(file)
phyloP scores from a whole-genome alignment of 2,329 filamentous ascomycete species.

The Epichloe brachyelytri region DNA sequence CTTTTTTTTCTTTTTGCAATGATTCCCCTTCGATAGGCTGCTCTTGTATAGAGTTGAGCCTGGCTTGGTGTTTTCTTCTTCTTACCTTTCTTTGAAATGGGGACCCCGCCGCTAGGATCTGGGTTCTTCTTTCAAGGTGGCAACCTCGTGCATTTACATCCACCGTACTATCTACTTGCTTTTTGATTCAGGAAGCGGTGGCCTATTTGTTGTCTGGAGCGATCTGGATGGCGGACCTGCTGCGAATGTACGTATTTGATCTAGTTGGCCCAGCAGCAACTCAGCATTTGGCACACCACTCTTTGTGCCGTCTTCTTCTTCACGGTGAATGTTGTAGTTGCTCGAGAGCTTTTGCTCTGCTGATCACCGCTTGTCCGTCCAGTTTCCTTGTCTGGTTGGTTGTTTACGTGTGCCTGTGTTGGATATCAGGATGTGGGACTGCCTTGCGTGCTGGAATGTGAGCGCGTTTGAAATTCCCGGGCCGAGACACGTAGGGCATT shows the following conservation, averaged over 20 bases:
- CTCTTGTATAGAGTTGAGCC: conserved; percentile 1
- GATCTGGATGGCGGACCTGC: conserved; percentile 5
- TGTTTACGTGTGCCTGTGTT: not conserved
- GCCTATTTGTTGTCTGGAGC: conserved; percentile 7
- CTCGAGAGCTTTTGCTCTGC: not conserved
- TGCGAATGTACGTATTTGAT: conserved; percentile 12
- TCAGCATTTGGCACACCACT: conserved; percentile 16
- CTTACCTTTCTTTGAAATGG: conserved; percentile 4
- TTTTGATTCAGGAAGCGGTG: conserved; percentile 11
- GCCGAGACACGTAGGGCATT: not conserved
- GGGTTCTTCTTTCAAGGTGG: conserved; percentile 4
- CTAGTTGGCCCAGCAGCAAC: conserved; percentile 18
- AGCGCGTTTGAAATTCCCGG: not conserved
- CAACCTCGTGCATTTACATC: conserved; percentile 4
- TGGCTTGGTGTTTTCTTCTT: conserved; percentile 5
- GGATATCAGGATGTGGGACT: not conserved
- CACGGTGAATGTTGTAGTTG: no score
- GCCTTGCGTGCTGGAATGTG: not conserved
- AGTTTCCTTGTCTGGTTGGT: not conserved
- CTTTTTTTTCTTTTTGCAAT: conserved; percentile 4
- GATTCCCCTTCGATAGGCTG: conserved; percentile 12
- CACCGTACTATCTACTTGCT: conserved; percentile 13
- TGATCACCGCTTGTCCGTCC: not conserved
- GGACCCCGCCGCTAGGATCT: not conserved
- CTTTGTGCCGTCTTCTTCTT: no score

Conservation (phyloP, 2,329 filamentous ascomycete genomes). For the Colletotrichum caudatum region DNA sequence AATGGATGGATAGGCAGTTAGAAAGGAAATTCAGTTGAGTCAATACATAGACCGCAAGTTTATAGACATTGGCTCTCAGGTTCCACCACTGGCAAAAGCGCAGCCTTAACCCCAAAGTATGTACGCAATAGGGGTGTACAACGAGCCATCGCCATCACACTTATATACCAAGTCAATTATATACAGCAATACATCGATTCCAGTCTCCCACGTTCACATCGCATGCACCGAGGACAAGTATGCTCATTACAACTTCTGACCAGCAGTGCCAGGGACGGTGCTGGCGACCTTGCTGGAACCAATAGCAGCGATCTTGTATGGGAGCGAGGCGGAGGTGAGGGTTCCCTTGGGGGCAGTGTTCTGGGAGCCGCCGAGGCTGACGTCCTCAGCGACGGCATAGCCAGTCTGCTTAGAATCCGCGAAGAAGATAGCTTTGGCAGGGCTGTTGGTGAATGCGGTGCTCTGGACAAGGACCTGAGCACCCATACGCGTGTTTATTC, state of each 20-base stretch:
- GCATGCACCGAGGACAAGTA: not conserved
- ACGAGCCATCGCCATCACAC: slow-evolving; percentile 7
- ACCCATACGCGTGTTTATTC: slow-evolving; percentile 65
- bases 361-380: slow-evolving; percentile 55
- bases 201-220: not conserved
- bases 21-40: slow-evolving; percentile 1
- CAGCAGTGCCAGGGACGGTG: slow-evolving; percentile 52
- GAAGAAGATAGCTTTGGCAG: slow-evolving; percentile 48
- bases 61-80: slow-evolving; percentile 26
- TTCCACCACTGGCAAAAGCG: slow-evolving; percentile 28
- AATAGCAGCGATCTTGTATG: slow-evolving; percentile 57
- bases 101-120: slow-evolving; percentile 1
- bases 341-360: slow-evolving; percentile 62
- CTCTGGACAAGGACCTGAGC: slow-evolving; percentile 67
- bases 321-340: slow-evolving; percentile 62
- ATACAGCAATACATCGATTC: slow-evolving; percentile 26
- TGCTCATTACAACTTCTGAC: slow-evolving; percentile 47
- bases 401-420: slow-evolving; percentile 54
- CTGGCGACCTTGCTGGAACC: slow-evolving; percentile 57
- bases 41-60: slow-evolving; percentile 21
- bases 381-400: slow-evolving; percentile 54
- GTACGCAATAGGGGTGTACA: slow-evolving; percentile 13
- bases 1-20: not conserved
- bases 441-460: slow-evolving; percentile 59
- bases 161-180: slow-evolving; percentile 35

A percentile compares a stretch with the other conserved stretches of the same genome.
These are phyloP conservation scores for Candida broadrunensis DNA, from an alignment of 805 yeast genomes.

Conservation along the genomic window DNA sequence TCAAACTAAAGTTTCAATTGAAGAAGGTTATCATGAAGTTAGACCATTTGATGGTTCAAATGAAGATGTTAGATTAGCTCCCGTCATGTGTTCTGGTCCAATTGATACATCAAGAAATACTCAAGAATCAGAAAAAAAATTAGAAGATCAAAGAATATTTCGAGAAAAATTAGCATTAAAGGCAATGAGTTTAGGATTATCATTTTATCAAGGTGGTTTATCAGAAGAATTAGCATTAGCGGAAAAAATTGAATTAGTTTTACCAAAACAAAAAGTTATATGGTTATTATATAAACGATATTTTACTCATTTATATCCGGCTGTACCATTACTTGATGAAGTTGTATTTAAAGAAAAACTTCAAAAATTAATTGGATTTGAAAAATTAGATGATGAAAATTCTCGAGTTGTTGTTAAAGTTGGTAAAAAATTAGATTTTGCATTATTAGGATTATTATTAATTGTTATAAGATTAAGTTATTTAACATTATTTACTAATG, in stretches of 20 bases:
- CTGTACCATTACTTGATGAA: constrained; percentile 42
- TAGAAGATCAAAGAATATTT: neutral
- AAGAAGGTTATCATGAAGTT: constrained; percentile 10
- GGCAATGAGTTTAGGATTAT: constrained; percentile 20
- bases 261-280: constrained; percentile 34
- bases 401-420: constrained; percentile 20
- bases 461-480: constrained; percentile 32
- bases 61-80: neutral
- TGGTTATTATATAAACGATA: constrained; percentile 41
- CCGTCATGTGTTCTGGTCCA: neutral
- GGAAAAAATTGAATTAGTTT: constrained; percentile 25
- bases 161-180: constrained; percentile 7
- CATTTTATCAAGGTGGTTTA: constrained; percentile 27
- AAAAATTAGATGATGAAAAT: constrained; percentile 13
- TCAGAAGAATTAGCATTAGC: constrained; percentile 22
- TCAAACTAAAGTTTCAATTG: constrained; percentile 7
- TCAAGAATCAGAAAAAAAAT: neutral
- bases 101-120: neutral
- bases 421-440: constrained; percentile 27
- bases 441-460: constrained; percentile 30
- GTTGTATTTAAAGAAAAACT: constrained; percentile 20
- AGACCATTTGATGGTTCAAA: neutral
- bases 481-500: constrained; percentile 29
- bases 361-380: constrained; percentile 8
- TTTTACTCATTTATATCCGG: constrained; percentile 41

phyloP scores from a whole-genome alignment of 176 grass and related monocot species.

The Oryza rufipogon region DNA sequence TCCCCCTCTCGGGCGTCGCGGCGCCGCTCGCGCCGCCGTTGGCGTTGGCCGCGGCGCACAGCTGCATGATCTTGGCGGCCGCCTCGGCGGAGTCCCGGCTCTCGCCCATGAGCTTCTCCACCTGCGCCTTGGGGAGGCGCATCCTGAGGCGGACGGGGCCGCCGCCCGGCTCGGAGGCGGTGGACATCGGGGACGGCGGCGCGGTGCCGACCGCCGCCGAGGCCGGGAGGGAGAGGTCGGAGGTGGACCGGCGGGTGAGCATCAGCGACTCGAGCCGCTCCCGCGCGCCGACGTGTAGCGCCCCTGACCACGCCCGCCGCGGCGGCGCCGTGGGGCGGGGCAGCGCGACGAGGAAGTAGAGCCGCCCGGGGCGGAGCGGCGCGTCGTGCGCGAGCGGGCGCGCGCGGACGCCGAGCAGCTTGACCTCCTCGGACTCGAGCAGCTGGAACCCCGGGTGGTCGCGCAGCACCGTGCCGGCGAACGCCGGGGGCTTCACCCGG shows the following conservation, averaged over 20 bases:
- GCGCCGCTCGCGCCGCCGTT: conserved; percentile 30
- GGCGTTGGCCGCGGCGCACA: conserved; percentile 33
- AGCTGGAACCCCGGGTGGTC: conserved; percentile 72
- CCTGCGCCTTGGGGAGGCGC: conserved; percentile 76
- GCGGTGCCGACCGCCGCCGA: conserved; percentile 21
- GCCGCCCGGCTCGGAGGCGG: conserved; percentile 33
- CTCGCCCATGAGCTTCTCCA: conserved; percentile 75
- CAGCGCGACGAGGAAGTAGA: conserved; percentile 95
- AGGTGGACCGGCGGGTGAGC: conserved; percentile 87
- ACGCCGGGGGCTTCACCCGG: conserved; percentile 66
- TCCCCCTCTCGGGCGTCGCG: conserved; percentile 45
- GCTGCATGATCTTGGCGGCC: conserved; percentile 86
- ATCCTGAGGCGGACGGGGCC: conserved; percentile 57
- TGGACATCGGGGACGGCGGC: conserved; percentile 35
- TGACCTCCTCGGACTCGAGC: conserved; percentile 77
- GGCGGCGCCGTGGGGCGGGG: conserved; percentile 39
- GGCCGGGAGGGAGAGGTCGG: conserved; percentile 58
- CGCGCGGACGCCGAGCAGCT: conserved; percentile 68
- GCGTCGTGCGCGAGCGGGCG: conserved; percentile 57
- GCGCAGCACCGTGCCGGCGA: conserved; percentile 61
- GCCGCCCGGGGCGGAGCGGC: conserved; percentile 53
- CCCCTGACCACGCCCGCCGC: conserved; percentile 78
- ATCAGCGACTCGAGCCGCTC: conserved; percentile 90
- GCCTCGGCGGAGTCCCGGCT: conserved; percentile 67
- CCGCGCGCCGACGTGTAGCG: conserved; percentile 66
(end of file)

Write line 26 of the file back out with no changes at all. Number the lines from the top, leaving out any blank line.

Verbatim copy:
- GGACCCCGCCGCTAGGATCT: not conserved